NAGO – The Group of Eight major nations will set 2015 as its goal for having universal primary education in developing countries, when their leaders gather here for the July 21-23 G8 summit, officials said Thursday.
Japan plans to include the goal in a comprehensive aid package to help developing countries mainly in Asia deal with the rapid pace of globalization and advances in information technology, the officials said.
Prime Minister Yoshiro Mori has said Japan will hammer out the aid package prior to the Okinawa summit to underline its leading role as the chair nation of the G8.
The education initiative was put on the summit agenda at a three-day meeting of personal representatives (sherpas) of the G8 leaders charged with preparing for the annual summit, that commenced Thursday in Nago.
The Nago session is the final round of preparatory sherpa meetings that began in January. The representatives are to complete drafting a joint communique and other documents to be issued by their leaders at the summit.
The G8 comprises Britain, Canada, France, Germany, Italy, Japan, Russia and the United States.
The Okinawa summit is to take up education as a key development issue, along with poverty and infectious diseases.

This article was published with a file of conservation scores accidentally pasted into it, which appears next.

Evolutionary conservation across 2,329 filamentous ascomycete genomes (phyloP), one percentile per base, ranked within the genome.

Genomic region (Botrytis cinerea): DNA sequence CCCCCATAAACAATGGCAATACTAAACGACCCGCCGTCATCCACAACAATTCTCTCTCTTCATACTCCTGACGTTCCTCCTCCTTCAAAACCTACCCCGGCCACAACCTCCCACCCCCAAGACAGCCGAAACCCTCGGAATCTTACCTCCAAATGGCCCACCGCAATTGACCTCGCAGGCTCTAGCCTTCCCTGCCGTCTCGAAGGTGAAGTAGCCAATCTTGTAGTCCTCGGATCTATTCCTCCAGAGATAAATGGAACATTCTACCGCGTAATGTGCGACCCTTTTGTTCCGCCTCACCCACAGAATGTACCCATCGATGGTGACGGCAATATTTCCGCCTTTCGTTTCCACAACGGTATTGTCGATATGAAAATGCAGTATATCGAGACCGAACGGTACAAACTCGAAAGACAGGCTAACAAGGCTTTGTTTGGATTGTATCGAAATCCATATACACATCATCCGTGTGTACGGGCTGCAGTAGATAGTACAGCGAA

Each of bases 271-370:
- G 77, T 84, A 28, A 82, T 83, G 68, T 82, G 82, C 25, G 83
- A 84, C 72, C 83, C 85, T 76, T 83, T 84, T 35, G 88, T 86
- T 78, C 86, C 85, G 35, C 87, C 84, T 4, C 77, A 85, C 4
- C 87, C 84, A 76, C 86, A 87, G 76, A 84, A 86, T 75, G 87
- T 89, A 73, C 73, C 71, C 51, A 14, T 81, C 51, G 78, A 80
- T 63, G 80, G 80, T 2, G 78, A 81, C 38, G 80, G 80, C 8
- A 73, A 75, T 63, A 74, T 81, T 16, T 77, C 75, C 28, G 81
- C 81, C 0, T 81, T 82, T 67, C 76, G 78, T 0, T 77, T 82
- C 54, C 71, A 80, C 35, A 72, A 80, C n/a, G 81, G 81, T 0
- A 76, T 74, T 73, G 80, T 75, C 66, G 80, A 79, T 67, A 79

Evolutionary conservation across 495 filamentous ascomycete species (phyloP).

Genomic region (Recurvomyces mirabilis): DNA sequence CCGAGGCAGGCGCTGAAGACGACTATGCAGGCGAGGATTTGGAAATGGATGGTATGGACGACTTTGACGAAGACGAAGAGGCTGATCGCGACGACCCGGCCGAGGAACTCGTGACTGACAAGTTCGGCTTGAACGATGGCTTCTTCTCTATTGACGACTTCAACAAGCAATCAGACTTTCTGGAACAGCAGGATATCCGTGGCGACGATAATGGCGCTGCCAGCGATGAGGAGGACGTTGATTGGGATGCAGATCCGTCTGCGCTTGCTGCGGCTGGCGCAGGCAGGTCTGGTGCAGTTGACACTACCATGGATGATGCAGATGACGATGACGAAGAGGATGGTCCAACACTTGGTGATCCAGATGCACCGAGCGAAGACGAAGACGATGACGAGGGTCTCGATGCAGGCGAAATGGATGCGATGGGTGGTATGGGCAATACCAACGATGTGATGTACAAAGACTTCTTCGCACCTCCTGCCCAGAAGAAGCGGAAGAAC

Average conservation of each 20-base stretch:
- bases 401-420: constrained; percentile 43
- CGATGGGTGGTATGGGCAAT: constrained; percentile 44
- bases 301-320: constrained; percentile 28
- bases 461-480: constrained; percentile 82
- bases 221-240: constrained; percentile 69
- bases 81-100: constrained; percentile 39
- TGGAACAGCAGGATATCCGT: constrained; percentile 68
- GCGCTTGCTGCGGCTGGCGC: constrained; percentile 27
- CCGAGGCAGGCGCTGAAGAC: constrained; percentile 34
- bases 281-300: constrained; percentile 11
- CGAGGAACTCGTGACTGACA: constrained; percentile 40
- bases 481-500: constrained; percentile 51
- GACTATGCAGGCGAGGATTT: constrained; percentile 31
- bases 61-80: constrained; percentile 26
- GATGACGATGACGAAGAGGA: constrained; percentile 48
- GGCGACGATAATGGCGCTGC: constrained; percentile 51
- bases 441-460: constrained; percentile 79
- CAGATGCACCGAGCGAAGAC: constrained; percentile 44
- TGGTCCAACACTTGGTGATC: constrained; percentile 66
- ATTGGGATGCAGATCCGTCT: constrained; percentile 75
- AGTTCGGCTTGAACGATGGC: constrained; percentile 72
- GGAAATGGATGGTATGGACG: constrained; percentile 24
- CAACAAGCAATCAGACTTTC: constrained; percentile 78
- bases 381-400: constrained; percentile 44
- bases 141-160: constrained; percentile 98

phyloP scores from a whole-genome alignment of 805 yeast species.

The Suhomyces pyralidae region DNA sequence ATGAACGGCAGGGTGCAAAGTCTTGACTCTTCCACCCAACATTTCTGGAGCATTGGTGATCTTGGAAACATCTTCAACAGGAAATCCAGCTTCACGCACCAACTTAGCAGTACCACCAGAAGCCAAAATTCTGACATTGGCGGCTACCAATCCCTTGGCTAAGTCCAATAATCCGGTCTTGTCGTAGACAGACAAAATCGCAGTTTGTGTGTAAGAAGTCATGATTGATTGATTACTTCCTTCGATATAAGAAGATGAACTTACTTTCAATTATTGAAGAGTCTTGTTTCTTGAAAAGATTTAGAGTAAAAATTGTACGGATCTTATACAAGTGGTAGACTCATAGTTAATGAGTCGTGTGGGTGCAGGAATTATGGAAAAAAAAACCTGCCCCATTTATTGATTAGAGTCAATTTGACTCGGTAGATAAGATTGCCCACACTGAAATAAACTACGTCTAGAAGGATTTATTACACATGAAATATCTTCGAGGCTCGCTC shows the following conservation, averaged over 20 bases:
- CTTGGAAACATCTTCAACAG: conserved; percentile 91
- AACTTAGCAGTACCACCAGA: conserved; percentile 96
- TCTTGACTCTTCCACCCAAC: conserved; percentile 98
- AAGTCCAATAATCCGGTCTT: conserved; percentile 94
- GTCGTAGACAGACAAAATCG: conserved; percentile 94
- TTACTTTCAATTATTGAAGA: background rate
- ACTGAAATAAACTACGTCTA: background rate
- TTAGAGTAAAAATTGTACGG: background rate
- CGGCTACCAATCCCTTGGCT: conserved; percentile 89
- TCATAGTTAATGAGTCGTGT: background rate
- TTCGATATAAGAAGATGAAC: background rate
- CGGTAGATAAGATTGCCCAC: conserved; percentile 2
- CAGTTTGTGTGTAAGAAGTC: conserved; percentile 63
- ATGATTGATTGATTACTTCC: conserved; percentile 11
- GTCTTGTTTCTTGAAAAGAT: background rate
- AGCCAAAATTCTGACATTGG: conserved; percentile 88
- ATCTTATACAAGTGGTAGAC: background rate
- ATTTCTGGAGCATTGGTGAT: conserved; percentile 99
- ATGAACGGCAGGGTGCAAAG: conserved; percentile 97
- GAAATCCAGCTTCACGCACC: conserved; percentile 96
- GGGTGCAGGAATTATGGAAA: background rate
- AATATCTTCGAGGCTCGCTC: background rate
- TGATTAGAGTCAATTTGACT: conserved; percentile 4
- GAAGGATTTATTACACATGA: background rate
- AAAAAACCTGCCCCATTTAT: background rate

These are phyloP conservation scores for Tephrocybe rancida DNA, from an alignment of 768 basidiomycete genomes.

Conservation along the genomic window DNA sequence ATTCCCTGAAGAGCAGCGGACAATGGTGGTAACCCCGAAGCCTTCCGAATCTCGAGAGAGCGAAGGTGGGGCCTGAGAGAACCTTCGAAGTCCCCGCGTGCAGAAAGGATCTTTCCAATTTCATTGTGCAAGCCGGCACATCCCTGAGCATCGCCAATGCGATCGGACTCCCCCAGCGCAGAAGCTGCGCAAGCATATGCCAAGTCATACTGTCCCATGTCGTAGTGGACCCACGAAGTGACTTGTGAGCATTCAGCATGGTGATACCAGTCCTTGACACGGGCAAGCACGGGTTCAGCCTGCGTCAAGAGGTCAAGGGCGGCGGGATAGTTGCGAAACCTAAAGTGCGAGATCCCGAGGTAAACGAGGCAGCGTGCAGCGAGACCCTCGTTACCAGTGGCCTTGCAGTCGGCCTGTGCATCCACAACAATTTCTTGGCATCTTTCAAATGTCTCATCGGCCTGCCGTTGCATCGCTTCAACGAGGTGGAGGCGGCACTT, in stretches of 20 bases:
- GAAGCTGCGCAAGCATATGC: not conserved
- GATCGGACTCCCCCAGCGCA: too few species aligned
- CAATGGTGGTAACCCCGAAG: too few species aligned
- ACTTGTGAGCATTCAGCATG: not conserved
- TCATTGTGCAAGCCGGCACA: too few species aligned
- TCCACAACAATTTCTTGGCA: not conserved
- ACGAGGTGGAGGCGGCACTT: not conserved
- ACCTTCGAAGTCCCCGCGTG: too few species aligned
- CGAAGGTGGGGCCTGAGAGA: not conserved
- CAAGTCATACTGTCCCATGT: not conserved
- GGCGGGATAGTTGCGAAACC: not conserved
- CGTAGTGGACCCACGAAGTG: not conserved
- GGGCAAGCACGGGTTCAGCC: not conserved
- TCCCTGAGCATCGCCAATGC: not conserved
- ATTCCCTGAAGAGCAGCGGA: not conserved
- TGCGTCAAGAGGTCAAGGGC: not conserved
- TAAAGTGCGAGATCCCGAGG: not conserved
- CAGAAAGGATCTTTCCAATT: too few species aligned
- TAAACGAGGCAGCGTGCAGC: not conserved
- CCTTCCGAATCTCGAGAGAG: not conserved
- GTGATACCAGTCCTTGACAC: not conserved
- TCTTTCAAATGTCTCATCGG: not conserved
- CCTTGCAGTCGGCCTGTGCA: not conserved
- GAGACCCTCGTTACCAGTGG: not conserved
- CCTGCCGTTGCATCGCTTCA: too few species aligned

The G8 leaders hope to help developing nations tackle the “digital divide” and other more fundamental problems so they can seize opportunities for global economic integration and IT innovation.
The officials said the leaders will endorse and promise to follow up on a “Framework for Action” in the joint communique to underline their commitment to attain the 2015 education goal.
The framework, adopted at a 181-nation meeting of the World Education Forum held in April in Dakar, calls for ensuring by 2015 that all children — especially girls, children in difficult circumstances, and those from ethnic minorities — have access to and complete free and compulsory primary education.
Also included are achieving by 2015 a 50 percent improvement in levels of adult literacy, eliminating gender disparities in primary and secondary education by 2005, and attaining gender equality by 2015 to ensure full and equal access for females to basic education.
To achieve the goals, the G8 nations will focus on implementing educational programs to combat AIDS, meeting the needs of educational systems affected by armed conflicts, harnessing new information and communications technologies, and stepping up cooperation with nongovernmental organizations to monitor and implement education plans.
The officials said the G8 nations plan to step up their assistance in line with a plan for “comprehensive national education for all,” to be prepared by developing nations by 2002 under the framework.
A Japanese official said Tokyo is working on ways to use its official development assistance to incorporate the goals into the planned aid package.
“The framework will serve as the blueprint for the summit . . . and the aid package,” the official said.
The forum, backed by related U.N. agencies and the World Bank, estimates that some $8 billion will be needed annually to achieve the education goal and prevent some 100 million children from remaining out of school in 2015.